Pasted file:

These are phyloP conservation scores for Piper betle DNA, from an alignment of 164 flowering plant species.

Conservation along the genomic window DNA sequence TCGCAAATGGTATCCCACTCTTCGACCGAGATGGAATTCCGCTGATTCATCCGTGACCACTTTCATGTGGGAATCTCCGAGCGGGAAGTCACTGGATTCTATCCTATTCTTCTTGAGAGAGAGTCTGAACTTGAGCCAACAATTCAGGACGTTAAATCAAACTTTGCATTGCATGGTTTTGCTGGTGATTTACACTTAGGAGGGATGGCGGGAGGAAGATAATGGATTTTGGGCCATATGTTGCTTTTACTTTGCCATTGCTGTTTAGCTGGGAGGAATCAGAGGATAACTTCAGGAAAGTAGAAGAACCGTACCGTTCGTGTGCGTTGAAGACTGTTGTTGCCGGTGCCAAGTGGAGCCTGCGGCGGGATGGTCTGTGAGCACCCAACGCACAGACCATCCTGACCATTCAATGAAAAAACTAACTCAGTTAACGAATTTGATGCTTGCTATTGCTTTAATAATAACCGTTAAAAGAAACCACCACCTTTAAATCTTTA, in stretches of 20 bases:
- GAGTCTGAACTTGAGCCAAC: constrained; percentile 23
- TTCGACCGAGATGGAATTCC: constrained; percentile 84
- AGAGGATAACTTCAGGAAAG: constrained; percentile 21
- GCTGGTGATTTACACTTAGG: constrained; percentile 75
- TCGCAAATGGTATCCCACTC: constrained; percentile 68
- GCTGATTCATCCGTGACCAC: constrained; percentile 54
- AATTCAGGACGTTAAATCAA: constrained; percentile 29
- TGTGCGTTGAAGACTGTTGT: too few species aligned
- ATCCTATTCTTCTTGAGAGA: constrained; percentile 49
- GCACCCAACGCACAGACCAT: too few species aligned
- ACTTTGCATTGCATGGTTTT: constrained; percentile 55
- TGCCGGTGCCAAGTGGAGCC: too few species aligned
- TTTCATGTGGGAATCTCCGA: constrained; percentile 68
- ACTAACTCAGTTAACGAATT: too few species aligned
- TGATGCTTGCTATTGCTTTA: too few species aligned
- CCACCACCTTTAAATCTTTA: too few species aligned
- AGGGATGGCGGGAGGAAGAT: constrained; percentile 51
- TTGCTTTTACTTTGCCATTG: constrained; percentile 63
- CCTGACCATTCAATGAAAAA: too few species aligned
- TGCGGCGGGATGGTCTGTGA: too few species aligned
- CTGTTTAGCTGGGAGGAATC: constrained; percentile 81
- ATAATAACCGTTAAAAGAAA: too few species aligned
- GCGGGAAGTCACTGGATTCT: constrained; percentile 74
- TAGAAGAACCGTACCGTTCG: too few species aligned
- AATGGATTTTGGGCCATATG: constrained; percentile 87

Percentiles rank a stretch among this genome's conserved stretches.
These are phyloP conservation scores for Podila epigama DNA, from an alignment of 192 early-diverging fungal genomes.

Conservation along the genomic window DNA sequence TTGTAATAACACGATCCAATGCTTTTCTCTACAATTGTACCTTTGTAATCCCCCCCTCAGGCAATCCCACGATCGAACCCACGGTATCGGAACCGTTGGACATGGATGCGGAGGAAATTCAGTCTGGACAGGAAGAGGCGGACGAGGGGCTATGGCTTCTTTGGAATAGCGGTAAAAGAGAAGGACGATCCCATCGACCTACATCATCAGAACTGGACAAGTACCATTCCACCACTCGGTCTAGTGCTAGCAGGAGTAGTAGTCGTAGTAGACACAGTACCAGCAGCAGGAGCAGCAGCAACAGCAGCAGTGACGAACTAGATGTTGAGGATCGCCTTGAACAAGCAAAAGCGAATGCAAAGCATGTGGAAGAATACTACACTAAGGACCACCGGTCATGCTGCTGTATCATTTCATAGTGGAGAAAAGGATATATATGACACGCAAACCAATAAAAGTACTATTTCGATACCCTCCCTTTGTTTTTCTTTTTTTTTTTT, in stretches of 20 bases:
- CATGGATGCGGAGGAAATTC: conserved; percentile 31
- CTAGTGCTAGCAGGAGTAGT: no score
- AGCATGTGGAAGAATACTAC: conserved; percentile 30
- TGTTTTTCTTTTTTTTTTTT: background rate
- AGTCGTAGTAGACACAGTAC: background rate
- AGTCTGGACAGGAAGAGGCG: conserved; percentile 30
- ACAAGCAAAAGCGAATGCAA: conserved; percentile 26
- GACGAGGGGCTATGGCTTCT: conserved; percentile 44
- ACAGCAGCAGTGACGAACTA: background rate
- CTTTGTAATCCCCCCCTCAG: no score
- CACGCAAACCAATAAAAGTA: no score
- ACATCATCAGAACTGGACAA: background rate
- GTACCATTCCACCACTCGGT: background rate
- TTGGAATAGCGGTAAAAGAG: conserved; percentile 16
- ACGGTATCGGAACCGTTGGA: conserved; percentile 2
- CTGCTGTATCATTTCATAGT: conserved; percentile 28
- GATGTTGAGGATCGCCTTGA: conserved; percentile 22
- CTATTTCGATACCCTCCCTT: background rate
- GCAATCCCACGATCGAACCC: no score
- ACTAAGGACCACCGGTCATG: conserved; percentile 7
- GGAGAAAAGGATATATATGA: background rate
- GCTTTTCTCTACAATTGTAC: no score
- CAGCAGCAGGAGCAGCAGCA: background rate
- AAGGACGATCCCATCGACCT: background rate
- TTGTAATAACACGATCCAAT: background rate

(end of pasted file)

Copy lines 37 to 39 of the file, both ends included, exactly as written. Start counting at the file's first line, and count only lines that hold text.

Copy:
- ACAAGCAAAAGCGAATGCAA: conserved; percentile 26
- GACGAGGGGCTATGGCTTCT: conserved; percentile 44
- ACAGCAGCAGTGACGAACTA: background rate